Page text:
The bar’s rules on fair allocation of work should be tightened to ensure barristers are not picked on the basis of gender or race, the Bar Council has said following allegations that an Asian barrister was dropped by a solicitor on the instruction of a client.

Responding to the Bar Standards Board (BSB) consultation on its latest strategic plan, the representative body said a ‘reconsideration’ of the regulator’s approach on work allocation might be warranted. ‘Our experience is that these rules are not having the desired effect,’ the council said. The BSB Handbook says chambers have an ‘obligation of fairness’ in presenting names of barristers for consideration by instructing solicitors. 

The council added that the BSB should ensure allocation of work reflects the general population and make up of people entering the profession.

Last month a row erupted after Afghan barrister Rehana Popal claimed that an instructing solicitor had told her that their client wanted a ‘white male’ barrister.

That prompted the Law Society to say that solicitors should refuse their client’s instruction if it breaches their code of conduct. The Solicitors Regulation Authority’s Code of Conduct states that solicitors must not discriminate unlawfully in the course of professional dealings and must provide services ‘in a way that respects diversity’.

Popal, the first female practising Afghan barrister in England and Wales, posted on Twitter after the incident: ‘Great to know that no matter what you do in life, you’ll still be judged by the colour of your skin and gender.’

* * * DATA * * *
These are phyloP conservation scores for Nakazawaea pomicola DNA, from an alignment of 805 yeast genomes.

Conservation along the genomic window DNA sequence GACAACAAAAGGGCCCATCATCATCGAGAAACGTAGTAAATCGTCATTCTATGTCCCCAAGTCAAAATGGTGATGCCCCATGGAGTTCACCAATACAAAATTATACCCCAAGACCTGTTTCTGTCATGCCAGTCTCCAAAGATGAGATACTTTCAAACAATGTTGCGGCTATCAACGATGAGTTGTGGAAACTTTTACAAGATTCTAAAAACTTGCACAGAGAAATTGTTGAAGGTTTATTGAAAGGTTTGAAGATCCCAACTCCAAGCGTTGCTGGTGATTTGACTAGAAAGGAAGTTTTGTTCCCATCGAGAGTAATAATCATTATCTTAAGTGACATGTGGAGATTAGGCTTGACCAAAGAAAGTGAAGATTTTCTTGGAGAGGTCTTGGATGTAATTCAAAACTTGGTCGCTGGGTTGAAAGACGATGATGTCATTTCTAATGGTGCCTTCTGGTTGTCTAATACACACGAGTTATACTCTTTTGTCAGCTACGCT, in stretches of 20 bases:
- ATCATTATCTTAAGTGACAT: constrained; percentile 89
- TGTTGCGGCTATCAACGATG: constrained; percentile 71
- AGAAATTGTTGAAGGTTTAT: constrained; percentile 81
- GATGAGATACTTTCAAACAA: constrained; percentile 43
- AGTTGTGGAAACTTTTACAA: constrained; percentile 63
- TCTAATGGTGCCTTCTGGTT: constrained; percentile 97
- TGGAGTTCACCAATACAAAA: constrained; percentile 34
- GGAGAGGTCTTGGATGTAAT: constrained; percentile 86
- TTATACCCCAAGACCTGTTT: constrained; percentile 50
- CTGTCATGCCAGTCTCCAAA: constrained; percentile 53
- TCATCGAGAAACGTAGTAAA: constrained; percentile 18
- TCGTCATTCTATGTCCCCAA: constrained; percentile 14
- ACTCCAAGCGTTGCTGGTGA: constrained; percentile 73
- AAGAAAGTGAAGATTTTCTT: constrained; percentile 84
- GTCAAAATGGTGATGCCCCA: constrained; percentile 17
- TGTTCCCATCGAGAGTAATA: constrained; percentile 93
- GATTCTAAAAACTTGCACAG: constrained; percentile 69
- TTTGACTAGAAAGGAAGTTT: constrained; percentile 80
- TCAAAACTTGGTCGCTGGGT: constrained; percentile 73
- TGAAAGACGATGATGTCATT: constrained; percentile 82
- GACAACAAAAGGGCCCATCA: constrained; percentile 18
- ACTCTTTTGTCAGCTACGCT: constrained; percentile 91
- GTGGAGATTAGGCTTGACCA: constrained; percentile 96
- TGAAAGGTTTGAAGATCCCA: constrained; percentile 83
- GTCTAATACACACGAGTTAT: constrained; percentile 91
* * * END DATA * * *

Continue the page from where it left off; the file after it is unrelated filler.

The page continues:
The Bar Council’s consultation response adds: ‘Given that the diversity profile of entrants to the profession is broadly representative of the population arguably the bulk of regulatory attention on diversity should be focussed on progression and reviewing/ensuring existing regulation is fit for purpose in addition to ensuring compliance with pre-existing regulation. We urge the BSB to consider reviewing the effectiveness of the rules on the fair allocation of work.’

The council added that more work needs to be done to address high levels of bullying, discrimination or harassment.

The BSB’s three-year strategic plan (2019-2022) states as its aims: ‘delivering risk-based, targeted and effective regulation; encouraging an independent, strong, diverse and effective legal profession; and advancing access to justice in a changing market.

The consultation window closed last week.